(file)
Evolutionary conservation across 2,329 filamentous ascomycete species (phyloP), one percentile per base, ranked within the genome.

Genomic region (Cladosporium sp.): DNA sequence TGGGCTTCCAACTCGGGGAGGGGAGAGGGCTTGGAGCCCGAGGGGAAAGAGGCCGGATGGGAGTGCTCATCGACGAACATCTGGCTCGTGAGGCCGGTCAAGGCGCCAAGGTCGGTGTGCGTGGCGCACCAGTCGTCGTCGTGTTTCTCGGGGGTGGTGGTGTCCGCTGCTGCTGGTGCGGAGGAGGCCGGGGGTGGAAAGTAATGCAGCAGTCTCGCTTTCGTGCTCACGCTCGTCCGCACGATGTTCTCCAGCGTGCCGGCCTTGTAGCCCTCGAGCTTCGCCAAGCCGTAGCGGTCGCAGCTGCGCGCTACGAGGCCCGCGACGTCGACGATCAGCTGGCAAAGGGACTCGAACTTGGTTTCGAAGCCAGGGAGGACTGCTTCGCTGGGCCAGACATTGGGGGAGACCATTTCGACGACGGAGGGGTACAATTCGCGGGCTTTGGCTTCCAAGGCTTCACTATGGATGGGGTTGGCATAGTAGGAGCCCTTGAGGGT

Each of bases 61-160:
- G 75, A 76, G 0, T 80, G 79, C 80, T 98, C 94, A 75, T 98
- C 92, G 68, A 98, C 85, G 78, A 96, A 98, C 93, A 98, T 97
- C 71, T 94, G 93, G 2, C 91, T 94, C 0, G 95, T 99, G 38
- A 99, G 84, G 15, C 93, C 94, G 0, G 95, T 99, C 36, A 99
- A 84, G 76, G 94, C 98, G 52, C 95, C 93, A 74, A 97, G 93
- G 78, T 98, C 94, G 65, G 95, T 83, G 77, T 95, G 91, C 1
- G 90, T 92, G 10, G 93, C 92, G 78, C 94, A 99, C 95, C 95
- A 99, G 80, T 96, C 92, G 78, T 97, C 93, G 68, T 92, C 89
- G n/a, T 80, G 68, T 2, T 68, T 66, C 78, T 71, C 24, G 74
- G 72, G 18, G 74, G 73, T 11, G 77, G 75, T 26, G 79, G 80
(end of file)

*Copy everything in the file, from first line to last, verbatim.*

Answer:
Evolutionary conservation across 2,329 filamentous ascomycete species (phyloP), one percentile per base, ranked within the genome.

Genomic region (Cladosporium sp.): DNA sequence TGGGCTTCCAACTCGGGGAGGGGAGAGGGCTTGGAGCCCGAGGGGAAAGAGGCCGGATGGGAGTGCTCATCGACGAACATCTGGCTCGTGAGGCCGGTCAAGGCGCCAAGGTCGGTGTGCGTGGCGCACCAGTCGTCGTCGTGTTTCTCGGGGGTGGTGGTGTCCGCTGCTGCTGGTGCGGAGGAGGCCGGGGGTGGAAAGTAATGCAGCAGTCTCGCTTTCGTGCTCACGCTCGTCCGCACGATGTTCTCCAGCGTGCCGGCCTTGTAGCCCTCGAGCTTCGCCAAGCCGTAGCGGTCGCAGCTGCGCGCTACGAGGCCCGCGACGTCGACGATCAGCTGGCAAAGGGACTCGAACTTGGTTTCGAAGCCAGGGAGGACTGCTTCGCTGGGCCAGACATTGGGGGAGACCATTTCGACGACGGAGGGGTACAATTCGCGGGCTTTGGCTTCCAAGGCTTCACTATGGATGGGGTTGGCATAGTAGGAGCCCTTGAGGGT

Each of bases 61-160:
- G 75, A 76, G 0, T 80, G 79, C 80, T 98, C 94, A 75, T 98
- C 92, G 68, A 98, C 85, G 78, A 96, A 98, C 93, A 98, T 97
- C 71, T 94, G 93, G 2, C 91, T 94, C 0, G 95, T 99, G 38
- A 99, G 84, G 15, C 93, C 94, G 0, G 95, T 99, C 36, A 99
- A 84, G 76, G 94, C 98, G 52, C 95, C 93, A 74, A 97, G 93
- G 78, T 98, C 94, G 65, G 95, T 83, G 77, T 95, G 91, C 1
- G 90, T 92, G 10, G 93, C 92, G 78, C 94, A 99, C 95, C 95
- A 99, G 80, T 96, C 92, G 78, T 97, C 93, G 68, T 92, C 89
- G n/a, T 80, G 68, T 2, T 68, T 66, C 78, T 71, C 24, G 74
- G 72, G 18, G 74, G 73, T 11, G 77, G 75, T 26, G 79, G 80